State authorities in India’s Tamil Nadu state have ordered ten churches in the Coimbatore District to close because their services were not properly authorized. Reports claim that another twenty churches in Coimbatore may face similar orders in the near future. Christians in Coimbatore are fighting back against these orders to close down the churches as all of these churches are operating as house churches. According to precedent set by Tamil Nadu’s High Court, house churches do not need government authorization to operate, making the orders by Coimbatore’s officials illegal.
11/04/2017 India (Asia News) – State authorities of Tamil Nadu have ordered ten Protestant churches in Coimbatore District to discontinue worship services, this according to Rev Johnson Sathyanathan, president of the local Synod Pentecostal Churches.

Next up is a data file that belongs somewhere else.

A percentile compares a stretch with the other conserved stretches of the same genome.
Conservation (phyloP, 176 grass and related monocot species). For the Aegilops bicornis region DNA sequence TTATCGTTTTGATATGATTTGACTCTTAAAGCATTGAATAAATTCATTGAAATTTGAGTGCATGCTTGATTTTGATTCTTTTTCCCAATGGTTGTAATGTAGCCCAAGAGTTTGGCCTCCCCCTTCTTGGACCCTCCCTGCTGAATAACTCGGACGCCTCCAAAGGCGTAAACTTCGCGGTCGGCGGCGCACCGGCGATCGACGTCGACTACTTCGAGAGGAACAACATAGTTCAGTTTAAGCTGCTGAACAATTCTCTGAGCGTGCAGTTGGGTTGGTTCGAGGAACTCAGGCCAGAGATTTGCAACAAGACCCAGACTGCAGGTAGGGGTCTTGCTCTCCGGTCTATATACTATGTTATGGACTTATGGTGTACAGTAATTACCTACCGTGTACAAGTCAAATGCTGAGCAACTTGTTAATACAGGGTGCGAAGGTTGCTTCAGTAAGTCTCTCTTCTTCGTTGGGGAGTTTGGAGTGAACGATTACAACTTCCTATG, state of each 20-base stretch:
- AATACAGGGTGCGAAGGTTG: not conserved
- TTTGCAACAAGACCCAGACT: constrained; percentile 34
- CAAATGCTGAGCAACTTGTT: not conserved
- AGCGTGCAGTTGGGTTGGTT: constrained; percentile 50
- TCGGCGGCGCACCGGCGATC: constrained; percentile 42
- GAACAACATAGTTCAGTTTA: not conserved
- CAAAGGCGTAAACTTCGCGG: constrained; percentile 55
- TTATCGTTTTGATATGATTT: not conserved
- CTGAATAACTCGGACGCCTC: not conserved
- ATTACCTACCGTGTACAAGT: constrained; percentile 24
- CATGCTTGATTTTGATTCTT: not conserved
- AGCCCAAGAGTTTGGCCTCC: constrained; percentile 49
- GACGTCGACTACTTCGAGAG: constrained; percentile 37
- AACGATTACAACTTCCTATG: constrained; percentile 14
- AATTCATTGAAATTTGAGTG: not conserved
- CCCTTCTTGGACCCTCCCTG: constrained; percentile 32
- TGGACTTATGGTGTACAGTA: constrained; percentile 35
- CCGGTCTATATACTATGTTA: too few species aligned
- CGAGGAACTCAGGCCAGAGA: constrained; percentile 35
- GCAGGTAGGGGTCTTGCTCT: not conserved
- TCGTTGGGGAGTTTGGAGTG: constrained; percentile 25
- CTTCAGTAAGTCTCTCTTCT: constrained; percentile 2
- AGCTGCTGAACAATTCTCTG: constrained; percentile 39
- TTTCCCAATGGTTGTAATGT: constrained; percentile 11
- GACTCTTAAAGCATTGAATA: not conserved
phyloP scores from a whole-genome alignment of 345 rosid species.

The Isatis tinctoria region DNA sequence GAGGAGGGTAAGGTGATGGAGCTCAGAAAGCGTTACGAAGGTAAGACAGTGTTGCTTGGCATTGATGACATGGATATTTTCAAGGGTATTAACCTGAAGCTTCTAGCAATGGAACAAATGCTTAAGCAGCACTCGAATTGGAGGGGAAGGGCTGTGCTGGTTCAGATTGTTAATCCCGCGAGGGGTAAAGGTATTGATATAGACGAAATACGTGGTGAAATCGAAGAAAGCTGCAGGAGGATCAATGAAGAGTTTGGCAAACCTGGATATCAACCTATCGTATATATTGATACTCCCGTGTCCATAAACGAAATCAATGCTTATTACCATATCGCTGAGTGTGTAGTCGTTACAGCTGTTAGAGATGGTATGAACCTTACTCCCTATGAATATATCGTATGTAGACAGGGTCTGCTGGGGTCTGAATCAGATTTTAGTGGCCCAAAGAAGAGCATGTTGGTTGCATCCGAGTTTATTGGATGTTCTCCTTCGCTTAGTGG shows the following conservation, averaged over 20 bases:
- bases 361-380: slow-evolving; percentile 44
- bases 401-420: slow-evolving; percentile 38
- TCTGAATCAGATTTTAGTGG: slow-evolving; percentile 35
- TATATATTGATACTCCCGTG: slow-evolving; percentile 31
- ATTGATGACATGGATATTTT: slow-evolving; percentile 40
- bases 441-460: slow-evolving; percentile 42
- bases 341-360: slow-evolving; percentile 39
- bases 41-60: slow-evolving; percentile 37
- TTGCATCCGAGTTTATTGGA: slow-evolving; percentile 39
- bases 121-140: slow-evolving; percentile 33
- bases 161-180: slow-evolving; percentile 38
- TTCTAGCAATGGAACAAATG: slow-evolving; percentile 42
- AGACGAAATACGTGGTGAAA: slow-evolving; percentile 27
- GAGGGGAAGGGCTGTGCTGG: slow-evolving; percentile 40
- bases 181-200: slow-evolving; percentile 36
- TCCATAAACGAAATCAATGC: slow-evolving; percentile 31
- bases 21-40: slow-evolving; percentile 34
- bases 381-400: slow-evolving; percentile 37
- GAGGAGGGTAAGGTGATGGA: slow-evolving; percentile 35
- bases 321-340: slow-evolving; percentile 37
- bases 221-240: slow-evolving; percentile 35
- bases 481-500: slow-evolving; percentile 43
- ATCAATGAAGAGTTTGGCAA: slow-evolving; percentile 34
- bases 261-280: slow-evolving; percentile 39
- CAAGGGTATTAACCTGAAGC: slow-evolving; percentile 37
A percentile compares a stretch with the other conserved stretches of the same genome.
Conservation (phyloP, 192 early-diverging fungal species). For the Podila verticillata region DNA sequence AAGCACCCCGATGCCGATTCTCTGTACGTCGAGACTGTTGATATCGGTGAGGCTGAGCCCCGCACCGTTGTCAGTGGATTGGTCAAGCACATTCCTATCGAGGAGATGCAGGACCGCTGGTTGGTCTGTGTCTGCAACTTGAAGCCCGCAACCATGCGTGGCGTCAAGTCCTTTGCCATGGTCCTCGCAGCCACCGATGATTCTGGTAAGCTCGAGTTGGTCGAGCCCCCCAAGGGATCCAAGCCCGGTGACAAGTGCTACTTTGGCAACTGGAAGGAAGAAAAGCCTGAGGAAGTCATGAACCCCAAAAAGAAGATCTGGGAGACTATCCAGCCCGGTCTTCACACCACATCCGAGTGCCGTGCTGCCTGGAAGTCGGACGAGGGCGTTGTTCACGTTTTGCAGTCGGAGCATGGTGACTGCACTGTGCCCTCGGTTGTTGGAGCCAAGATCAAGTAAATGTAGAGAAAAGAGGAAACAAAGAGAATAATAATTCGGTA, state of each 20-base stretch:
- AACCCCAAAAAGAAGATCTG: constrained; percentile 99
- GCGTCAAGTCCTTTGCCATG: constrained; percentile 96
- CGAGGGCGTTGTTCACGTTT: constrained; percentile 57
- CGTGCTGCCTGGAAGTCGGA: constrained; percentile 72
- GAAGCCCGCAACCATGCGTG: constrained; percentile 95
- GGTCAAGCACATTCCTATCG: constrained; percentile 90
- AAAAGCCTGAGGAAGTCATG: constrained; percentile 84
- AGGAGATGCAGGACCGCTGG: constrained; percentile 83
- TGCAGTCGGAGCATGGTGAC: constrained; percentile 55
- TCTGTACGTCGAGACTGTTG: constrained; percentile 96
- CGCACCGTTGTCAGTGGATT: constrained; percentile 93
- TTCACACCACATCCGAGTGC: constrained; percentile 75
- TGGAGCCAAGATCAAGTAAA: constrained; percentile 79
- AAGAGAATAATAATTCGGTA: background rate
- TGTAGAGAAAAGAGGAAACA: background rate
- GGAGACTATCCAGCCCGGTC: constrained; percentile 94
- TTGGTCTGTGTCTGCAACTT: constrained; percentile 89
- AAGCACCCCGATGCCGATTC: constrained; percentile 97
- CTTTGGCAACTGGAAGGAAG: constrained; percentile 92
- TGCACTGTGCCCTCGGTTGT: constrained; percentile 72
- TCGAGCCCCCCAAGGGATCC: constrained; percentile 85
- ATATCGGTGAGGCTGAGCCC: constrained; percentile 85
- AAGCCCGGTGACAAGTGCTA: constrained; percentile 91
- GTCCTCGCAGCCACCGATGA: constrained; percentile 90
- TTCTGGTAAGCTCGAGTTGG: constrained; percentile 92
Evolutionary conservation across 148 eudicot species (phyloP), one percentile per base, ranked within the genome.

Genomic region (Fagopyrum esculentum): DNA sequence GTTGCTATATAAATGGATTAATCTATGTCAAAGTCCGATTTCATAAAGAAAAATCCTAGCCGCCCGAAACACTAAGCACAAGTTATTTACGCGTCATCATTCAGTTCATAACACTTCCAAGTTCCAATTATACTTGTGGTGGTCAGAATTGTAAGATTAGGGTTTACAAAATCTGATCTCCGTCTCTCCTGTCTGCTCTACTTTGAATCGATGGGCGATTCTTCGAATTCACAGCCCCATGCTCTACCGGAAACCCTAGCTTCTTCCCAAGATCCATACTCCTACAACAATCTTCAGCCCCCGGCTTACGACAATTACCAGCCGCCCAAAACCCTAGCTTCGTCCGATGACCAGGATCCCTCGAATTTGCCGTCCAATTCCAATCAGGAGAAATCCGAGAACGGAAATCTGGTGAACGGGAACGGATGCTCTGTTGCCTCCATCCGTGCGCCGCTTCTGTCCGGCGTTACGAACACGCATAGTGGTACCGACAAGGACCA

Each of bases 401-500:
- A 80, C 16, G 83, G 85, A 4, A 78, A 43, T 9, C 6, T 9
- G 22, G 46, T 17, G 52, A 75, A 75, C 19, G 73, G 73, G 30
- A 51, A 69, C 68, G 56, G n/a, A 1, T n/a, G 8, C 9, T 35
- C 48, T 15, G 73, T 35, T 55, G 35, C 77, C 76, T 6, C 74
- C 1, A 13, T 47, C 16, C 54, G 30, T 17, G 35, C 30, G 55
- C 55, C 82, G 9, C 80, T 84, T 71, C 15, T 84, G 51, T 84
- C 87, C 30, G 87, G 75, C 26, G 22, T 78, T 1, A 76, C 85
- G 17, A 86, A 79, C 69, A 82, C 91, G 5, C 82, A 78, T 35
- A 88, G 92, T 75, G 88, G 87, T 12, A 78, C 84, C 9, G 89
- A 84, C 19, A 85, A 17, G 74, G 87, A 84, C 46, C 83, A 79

The clergyman blames the interruption of prayers on Hindu extremist groups, who claim that Christian places of worship have not been authorized by the Collector’s Office.
Hindu radicals have also threatened to file charges against 20 other Protestant churches. If they too are closed, worship services for the local Christian community would cease entirely.
This “is a well-planned conspiracy against the Christian community, as the Hindu extremists know that it is not easy to approach the Collector’s Office for permits,” Rev Sathyanathan said. “The time to get such approvals can stretch from a year and a half to many years.”
The Rashtriya Swayamsevak Sangh (RSS), a Hindu nationalist paramilitary group, and Hanuman Sena, a recently created radical group, are behind the complaints.
Indian Human rights groups have increasingly complained about growing restrictions on religious freedom since Prime Minister Narendra Modi’s Bharatiya Janata Party came to power in 2014.
Ten churches “have been affected in the last two months,” Rev Sathyanathan said. However, “people never had any trouble with these churches before. Their pastors have been ministering for many years now.”